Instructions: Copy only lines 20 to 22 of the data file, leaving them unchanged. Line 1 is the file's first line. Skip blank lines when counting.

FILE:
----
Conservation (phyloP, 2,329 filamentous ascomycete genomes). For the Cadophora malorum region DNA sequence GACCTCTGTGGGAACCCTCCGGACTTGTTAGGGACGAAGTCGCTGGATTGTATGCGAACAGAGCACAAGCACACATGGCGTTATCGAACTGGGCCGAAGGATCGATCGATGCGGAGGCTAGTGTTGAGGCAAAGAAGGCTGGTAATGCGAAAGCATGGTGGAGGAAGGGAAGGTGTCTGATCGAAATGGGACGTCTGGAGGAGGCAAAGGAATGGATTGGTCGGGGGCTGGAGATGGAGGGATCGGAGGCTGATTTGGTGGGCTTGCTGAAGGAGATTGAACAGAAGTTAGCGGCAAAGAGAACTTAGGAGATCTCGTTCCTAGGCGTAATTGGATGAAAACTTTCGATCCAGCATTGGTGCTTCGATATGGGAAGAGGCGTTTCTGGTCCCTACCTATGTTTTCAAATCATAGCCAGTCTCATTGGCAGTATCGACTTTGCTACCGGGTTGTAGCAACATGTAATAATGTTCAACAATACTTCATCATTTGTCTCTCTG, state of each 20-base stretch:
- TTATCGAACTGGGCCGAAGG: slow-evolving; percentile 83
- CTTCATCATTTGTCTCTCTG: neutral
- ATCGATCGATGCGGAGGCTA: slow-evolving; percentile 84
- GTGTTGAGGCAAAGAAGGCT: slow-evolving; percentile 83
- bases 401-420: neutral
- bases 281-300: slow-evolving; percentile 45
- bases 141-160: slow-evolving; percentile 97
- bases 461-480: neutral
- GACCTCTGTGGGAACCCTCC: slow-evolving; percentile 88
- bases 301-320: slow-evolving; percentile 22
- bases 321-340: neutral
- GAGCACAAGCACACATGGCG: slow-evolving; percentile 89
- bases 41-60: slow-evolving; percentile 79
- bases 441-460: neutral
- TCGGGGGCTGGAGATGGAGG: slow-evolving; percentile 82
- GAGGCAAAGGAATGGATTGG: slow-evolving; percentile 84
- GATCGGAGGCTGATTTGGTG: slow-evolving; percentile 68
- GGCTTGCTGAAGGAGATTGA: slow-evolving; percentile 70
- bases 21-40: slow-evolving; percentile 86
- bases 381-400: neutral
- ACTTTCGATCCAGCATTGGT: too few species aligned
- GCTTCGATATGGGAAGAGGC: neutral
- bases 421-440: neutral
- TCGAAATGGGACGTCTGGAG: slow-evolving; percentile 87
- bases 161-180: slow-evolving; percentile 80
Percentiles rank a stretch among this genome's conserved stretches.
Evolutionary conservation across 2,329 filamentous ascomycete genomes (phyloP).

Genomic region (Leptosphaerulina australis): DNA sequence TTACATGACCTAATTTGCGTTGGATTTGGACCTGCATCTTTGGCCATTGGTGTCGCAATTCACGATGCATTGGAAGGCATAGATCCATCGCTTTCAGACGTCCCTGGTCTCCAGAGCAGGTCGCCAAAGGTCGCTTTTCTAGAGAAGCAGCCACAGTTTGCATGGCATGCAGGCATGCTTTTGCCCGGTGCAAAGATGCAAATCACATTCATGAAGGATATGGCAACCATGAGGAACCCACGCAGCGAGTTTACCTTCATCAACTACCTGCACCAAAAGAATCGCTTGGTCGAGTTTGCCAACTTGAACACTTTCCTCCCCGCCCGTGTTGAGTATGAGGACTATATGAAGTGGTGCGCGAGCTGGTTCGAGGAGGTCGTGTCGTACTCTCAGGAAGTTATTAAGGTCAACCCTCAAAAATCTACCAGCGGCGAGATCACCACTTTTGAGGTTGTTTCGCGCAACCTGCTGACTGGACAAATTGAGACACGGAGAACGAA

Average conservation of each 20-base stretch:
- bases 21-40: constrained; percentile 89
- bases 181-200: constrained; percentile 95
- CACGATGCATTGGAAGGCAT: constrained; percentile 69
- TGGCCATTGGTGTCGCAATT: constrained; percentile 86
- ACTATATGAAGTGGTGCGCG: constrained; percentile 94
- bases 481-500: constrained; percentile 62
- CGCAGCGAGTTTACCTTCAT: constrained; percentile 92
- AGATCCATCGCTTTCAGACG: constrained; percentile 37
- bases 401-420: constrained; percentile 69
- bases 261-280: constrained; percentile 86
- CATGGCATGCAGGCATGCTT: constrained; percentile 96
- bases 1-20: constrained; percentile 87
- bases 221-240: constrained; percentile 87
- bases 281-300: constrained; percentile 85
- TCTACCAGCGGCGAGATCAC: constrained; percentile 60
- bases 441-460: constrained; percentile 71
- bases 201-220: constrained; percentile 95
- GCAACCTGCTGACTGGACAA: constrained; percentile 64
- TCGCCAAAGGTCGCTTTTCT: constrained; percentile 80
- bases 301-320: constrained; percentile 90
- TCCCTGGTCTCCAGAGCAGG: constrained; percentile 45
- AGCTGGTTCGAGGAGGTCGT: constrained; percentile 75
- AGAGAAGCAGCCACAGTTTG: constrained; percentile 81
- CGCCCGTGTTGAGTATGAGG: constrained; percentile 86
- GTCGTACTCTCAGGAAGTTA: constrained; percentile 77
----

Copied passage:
- bases 21-40: slow-evolving; percentile 86
- bases 381-400: neutral
- ACTTTCGATCCAGCATTGGT: too few species aligned